The underlying plaintiff suggested that this split of authority nationwide supported a conclusion that the term “dead storage” was at least ambiguous. Rejecting this argument, however, the Standard Mutual court stated, “A vehicle which is periodically driven by its owner, even briefly on private property, is not in dead storage, and an accident caused by an attempt to start that vehicle is not the type of risk contemplated by the parties to a homeowner's policy. We find no ambiguity under these circumstances.”

Besides, even if the old Yamaha could be said to be in “dead storage,” the Appellate Court concluded that it was not at an “insured location”:
“As defined in the policy, an insured location includes “premises occasionally rented to an ‘insured’ for other than ‘business' use.” * * * [I]n this case, the storage units where the fire occurred cannot be said to have been rented to Marx on an irregular or infrequent basis. According to Marx’s deposition testimony and his answers to plaintiff’s request to admit facts, Marx had rented the same two storage bays for a period of three years prior to the fire. Such extended and continuous use cannot be characterized as “occasional” and therefore, even if the motorcycle was considered to be in dead storage, it was not in an “insured location” within the terms of the policy.


It did not matter to the coverage determination, but I have to admit to some curiosity about where Springfield Fire’s claimed $177,000 in damages came from.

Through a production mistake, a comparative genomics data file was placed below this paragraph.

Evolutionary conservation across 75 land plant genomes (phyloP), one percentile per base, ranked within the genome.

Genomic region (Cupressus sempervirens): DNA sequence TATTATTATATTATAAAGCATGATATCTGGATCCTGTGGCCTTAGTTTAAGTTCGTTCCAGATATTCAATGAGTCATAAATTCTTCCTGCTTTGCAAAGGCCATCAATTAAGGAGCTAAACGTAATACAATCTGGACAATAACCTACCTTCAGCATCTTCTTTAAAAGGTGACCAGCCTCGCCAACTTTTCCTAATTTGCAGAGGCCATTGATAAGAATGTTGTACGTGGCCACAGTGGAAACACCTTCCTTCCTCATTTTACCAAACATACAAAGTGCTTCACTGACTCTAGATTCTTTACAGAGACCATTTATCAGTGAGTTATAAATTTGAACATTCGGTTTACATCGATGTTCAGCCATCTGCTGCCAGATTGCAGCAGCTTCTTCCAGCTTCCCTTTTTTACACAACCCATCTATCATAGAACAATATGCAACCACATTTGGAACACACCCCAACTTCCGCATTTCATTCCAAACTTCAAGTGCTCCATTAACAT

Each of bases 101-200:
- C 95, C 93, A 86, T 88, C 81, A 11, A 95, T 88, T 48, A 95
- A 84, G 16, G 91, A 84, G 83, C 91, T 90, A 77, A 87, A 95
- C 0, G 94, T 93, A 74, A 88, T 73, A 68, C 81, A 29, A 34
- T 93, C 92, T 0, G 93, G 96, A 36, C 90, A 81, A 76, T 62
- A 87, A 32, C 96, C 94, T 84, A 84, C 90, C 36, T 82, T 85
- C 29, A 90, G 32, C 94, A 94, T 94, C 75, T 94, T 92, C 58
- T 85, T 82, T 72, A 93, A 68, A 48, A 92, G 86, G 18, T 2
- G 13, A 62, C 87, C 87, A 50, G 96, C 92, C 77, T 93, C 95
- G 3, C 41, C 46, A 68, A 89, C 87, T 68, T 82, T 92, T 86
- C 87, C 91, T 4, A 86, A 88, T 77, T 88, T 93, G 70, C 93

Because Marx could come and go and visit his motorcycles as he pleased, Springfield’s insured, M & S Rentals, was probably a self-service storage facility, regulated under the Self-Service Storage Facility Act, 770 ILCS 95/1 et seq. Section 2(A) of the Act provides expressly that a “self-service storage facility is not a warehouse for purposes of Article 7 of the Uniform Commercial Code” (unless the owner “issues any warehouse receipt, bill of lading, or other document of title for the personal property stored,” in which case the provisions of the Act do not apply.)

If a self-service storage facility is not a warehouse, it can limit its liability to customers; it is not bound by §7-204(2) of the UCC (815 ILCS 5/7-204(2)), which allows warehousemen to limit liability only on a “per article or item” basis, or by “value per unit of weight.” Of course, a warehouse has to know what is coming in and going out of its facility; what comes in and out of the self-service storage facility is limited only by the amount of space the customer rents (and, hopefully, by §7 of the Act which provides, “No occupant may use a self-service storage facility for residential purposes,” 770 ILCS 95/7).

So did M & S Rentals limit its liability to customers in the Standard Mutual case – and, if so, where did the $177,000 in damages come from? It must have been some fire.

1 comment: